>       >> that he/she will then turn around enter the replacement style as 
> plain
>       >> text?
>       >> Granted, I've seen stranger user behavior, but my gut is telling 
> me
>       >> that this scenario isn't going to happen all that often. So **for
> 
>       >> this
>       >> scenario** I'd say clean up the error message.
>       >> 
>       >> The scenario I'm envisioning is a bit different. What if you 
>       >> imported a document from Word and, due to the default formatting 
> in
>       >> Word, wound up with text in Duxbury that was formatted with the
>       >> paragraph style, but really should be formatted as text separated

> by a
>       >> new line? In that instance, you could replace the paragraph style
> 
>       >> with the code [l] or [<]. So the user gets into the find/replace
>       >> dialog, manually enters the style tag, manually enters the code, 
> and
>       >> then sees the replace stylename checkbox and has to decide
whether 
> or
>       >> not to check it. A reasonable thing, I think, for the user to
> 
>       >> conclude is that he/she is indeed replacing a stylename:
>       >> The stylename <para.> is being replaced with the code [l]. 
>       >> That might not be what the intent of that checkbox is, but the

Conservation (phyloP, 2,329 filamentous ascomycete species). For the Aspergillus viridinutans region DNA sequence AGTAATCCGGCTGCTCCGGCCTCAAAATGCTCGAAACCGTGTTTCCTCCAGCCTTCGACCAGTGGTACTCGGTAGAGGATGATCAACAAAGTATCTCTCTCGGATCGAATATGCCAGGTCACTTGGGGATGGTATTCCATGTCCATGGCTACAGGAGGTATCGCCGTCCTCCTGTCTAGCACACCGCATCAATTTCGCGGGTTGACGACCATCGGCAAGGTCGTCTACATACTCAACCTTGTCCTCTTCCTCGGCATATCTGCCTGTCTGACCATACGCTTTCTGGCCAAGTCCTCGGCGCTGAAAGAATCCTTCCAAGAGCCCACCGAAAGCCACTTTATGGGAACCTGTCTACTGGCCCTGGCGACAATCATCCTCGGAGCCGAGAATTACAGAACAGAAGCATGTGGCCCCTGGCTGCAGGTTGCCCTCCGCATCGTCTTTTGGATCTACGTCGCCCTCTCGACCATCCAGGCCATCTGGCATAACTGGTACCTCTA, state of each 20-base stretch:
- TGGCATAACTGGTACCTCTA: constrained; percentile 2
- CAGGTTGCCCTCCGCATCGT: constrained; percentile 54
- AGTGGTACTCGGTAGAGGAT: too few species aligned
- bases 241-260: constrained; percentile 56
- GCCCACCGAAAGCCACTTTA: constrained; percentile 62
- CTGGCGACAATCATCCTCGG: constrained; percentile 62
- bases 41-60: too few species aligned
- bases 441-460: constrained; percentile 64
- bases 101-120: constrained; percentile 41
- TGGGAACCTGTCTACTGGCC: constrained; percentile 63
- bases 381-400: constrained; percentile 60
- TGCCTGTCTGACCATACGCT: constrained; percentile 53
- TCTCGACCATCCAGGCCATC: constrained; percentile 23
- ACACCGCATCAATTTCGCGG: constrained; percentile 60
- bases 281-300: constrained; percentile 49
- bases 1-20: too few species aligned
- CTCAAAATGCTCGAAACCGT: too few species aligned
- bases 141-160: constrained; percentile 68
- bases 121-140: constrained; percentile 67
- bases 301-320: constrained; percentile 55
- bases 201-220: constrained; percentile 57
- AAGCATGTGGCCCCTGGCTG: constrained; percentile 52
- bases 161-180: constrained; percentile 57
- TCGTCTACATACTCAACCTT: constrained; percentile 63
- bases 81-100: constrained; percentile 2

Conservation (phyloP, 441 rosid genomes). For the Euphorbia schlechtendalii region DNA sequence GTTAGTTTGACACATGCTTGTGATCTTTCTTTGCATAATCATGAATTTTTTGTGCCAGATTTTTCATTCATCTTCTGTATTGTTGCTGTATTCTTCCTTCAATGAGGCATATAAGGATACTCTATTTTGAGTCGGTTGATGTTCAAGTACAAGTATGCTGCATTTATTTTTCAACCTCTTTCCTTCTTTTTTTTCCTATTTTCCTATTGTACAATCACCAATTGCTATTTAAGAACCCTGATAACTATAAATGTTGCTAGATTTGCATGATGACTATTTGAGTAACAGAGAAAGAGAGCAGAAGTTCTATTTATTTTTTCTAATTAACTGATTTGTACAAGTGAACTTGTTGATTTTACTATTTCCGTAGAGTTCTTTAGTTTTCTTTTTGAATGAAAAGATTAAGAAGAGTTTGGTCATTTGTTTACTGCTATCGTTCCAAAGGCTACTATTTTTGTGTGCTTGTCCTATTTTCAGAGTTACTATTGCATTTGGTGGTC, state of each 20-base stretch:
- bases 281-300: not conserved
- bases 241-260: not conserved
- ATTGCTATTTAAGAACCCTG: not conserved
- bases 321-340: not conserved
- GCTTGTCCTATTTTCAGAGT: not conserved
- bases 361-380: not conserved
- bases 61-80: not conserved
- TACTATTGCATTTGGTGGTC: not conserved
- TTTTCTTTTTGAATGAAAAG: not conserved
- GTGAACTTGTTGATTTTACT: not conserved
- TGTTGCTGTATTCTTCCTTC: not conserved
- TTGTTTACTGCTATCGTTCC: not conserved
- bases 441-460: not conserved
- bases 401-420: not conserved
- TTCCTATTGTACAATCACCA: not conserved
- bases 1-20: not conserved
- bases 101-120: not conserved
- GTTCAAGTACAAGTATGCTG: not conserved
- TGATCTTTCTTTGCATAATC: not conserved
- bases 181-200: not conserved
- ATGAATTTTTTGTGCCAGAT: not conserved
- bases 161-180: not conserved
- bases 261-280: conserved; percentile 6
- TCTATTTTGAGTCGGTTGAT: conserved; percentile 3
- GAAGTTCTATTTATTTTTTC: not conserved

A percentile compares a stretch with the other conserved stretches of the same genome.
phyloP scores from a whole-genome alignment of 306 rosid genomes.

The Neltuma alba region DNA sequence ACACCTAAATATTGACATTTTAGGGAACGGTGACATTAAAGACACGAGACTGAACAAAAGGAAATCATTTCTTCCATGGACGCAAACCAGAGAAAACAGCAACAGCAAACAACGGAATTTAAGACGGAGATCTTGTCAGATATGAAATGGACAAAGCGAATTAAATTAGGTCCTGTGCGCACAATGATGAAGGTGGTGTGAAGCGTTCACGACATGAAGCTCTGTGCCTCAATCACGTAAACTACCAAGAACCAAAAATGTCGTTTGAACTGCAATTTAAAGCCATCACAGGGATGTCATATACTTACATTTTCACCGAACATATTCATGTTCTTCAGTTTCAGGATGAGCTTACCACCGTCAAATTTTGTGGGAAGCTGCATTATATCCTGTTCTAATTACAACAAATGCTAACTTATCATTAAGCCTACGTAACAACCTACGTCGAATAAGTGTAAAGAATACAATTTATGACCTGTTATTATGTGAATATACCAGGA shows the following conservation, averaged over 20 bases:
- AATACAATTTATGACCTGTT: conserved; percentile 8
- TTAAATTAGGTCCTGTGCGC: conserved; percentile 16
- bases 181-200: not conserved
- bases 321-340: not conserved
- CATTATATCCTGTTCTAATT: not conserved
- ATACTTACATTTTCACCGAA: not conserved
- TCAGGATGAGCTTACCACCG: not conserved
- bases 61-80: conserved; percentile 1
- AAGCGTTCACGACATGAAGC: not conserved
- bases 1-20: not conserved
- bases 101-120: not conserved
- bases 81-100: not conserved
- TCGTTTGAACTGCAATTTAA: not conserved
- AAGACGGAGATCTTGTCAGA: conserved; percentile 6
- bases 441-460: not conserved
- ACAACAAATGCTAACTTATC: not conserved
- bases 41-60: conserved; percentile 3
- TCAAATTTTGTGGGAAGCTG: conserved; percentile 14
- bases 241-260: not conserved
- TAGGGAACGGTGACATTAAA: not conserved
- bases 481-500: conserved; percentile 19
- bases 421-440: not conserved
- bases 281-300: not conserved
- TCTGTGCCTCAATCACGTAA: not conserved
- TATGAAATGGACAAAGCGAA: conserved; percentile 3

> user
>       >> will check it all the same. :) Even if you clean up the error
> 
>       >> message, our hypothetical user is not going to understand what
the
>       >> problem is. So in this case I'd vote for either option 1 (just do

> the
>       >> replace) or option 2 (are you sure you want to replace your style

> with
>       >> this code).
>       >> 
>       >> --Joanie
>       >> 
>       >> -----Original Message-----
>       >> From: duxhelp-bounce@xxxxxxxxxxxxx
>       >> [mailto:duxhelp-bounce@xxxxxxxxxxxxx] On Behalf Of Peter Sullivan
>       >> Sent: Saturday, March 25, 2006 1:19 PM
>       >> To: duxhelp@xxxxxxxxxxxxx
>       >> Subject: [duxhelp] Re: Finding and replacing styles
>       >> 
>       >> Joanie,
>       >> 
>       >> I've been pondering this a bit.
>       >> 
>       >> The behavior that you're now seeing -- apart from the ugliness of

> the
>       >> error message -- is at least somewhat intentional.
>       >> 
>       >> What I wonder is, when a user types in a "style name to find"
> 
>       >> as a style tag, and a "style name with which to replace it" 
>       >> as plain text, then checks "replace stylename", just what is the
>       >> intent? Is the user intending to replace style tags in the 
> document
>       >> with plain text? With "replace stylename"